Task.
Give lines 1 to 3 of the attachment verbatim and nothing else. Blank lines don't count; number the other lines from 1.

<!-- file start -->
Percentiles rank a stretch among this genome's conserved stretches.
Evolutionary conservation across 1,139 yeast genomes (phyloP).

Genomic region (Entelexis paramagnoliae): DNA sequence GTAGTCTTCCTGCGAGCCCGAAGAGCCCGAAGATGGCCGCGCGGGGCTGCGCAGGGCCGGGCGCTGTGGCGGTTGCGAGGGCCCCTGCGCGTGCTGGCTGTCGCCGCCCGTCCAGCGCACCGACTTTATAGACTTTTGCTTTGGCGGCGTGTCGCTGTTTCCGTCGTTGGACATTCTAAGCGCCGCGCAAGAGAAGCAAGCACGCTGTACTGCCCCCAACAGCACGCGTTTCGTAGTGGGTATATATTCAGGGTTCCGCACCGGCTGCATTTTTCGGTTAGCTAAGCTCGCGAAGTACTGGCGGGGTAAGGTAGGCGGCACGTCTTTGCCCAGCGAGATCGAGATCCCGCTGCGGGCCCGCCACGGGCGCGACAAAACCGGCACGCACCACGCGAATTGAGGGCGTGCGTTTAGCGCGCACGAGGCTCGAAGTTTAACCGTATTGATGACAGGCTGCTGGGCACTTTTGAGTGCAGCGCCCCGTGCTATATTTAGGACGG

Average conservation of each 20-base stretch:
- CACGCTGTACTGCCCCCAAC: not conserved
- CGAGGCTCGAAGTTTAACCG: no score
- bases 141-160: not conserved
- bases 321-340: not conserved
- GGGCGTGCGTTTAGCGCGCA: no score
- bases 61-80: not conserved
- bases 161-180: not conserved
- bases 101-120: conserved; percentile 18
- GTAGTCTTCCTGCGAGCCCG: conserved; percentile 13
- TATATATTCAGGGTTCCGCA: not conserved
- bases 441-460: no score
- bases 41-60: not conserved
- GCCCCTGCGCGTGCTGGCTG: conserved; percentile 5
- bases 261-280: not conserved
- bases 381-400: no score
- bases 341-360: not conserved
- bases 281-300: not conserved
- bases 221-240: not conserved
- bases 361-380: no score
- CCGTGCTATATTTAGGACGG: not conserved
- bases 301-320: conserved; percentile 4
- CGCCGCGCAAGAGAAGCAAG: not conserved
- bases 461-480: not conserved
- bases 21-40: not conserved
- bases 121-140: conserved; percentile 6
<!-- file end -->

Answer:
Percentiles rank a stretch among this genome's conserved stretches.
Evolutionary conservation across 1,139 yeast genomes (phyloP).

Genomic region (Entelexis paramagnoliae): DNA sequence GTAGTCTTCCTGCGAGCCCGAAGAGCCCGAAGATGGCCGCGCGGGGCTGCGCAGGGCCGGGCGCTGTGGCGGTTGCGAGGGCCCCTGCGCGTGCTGGCTGTCGCCGCCCGTCCAGCGCACCGACTTTATAGACTTTTGCTTTGGCGGCGTGTCGCTGTTTCCGTCGTTGGACATTCTAAGCGCCGCGCAAGAGAAGCAAGCACGCTGTACTGCCCCCAACAGCACGCGTTTCGTAGTGGGTATATATTCAGGGTTCCGCACCGGCTGCATTTTTCGGTTAGCTAAGCTCGCGAAGTACTGGCGGGGTAAGGTAGGCGGCACGTCTTTGCCCAGCGAGATCGAGATCCCGCTGCGGGCCCGCCACGGGCGCGACAAAACCGGCACGCACCACGCGAATTGAGGGCGTGCGTTTAGCGCGCACGAGGCTCGAAGTTTAACCGTATTGATGACAGGCTGCTGGGCACTTTTGAGTGCAGCGCCCCGTGCTATATTTAGGACGG